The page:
Posts Tagged ‘Orizant Literar Contemporan’

OAMENI ŞI MARIONETE/ MEN & PUPPETS by DANIEL DRAGOMIRESCU. Orizant Literar Contemporan, Bibliotheca Universalis, 2017

 This is a dual-language publication, produced by the excellent and indefatiguable Contemporary and Literary Horizon, of Romania. For their background, see:

https://revistamulticulturala.wordpress.com/

http://contemporaryhorizon.blogspot.co.uk/

Every so often a book comes along that makes you feel good to be alive. This is one of those.

The best books broaden and deepen our sense and understanding of the world. I was going to go on and write ‘and add destinations to our bucket list.’ But no, these best books have already taken us there; we feel we know the places, the people, with our hearts. The place? North-eastern and central Romania.

I feel privileged to have a copy of Men and Puppets, by Daniel Dragomirescu. The book is a collection of reminiscences, autobiographical snippets, and is well worth the time and effort in getting hold of. Elegantly presented, and on the whole, well translated, this is part of a series of books by Orizant Contemporan Literar. All are dual-language, and by writers from many countries.

Daniel Dragomirescu grew up in the north-eastern Vaslui region of Romania, in the 1950s and 60s. He writes of life from the inside; the autobiographical angle gives a necessarily limited view of the times, limited to one’s interests, activities, and to the villages and small towns of the time.

Big Politics, the State, the Eastern Bloc, are not words or concepts of everyday life. He does come up against them (A Meeting with Cerebrus); they are also, on another level, a basic part of that life. Yet they are everywhere, especially for the generations from before the War, his parents’ and grandparent’s generations. It is they who have to watch what they say.
We see the unquestioned fate of pre-War bourgeois families, in their disgrace (Sandals). All is accepted as a part of life. The State restrictions have their circumnavigations, but they can be suddenly enforced due to the arbitrariness and fickleness of officials (At the Nadovari Camp). But they are not ‘officials’, they are people one’s father might know from school, from ‘before’ – their fickleness is the fickleness of everybody, everywhere.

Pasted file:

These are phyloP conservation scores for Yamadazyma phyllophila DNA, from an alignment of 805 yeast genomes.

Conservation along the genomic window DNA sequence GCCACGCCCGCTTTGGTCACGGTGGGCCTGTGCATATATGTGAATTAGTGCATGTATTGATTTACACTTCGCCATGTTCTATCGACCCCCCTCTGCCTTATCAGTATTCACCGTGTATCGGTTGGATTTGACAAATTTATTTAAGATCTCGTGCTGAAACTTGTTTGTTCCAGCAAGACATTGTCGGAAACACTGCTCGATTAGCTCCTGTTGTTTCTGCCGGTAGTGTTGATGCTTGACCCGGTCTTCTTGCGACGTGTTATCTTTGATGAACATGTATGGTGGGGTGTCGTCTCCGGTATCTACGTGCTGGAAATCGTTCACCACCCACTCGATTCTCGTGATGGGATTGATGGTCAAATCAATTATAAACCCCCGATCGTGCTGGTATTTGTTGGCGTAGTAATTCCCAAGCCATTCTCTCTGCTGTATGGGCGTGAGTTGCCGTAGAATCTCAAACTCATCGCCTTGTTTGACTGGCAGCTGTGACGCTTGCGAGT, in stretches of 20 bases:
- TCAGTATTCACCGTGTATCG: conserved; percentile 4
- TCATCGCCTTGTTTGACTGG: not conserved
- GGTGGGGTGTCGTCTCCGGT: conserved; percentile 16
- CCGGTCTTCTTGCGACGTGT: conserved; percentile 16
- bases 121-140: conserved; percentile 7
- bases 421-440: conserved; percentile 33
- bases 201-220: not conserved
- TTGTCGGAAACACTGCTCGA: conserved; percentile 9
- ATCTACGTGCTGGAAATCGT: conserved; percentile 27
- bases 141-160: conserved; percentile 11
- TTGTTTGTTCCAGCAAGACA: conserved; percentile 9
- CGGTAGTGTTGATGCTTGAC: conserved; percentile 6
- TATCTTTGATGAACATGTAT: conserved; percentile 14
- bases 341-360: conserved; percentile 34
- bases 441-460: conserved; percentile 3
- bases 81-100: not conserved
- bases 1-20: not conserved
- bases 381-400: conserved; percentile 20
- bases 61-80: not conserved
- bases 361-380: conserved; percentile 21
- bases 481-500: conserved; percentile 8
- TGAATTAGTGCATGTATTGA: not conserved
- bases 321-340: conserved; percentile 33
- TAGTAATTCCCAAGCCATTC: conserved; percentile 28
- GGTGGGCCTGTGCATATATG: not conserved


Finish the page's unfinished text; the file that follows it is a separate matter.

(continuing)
We read also a first-hand account of a devastating earthquake hitting Bucharest. People at their most vulnerable; we read also the hidden threats by people.

One of my favourite stories, Marilena, has its own ways of handling the hopes, passions and lost opportunities that are always with us. And this is one of the heartening aspects of the stories: how love, hope of love, arranged love that could grow into itself, are always a part of our lives, our world. These things are instantly recognisable, and they go to the core of who we are.

In the new Romania religion once again plays a major role.
This may surprise us, and yet, as Fish Borscht makes clear (to my mind the only story that doesn’t gel), religion never really went away. Even this story is full of the riches of the lived life, the times, the mind-set of the period.
The role of religion is a curious one; there are many expostulations to God, in the stories. These are post-Communist.
I wonder do they read as a little self-consciously apparent?
Are the stories part of the new movement to re-establish a continuous Romanian identity, that had just been interrupted for a time?

What becomes clear through the reading is the seamless identity we all wear and are part of: here we all are, with all our hopes, woes and lapses of understanding. The details may differ, but the responses are so very recognisable. And because we can identify, our hearts are also in these stories, as we respond to the same things they did.

The last chapter, Typewriter, brings the whole book into focus. I had begun to wonder at the book’s title, Men and Puppets. Well, here it was, spelled out.
I wrote, above, how the fickleness of officials is the fickleness of man; there is the fickleness of officials themselves, though. I also wrote of the State being just the background to people’s lives. So it was, but as they took on more responsibility, became adults, the State became a major interference in their lives. Take Ceausescu’s decree that all typewriters should be officially registered.
It smacks of a Nazi-era dictat, and it is little surprise we find a militia chief admiring Nazi-era tactics.
After the Fall of Ceausescu, the militia excuse themselves as puppets of the regime. Officials, militia, puppets, anything rather than just ordinary people.

Daniel Dragomirescu has a masterful technique. The use of the motif of his meeting with a stray dog in a cemetery, in A Meeting with Cerebrus, becomes the key for opening up the whole part of his life at that period. It is this mastery that is the secret, it works behind the scenes to bring the chapters to life.

A most enjoyable book, full of the fears, hopes, loves and doubts of lives.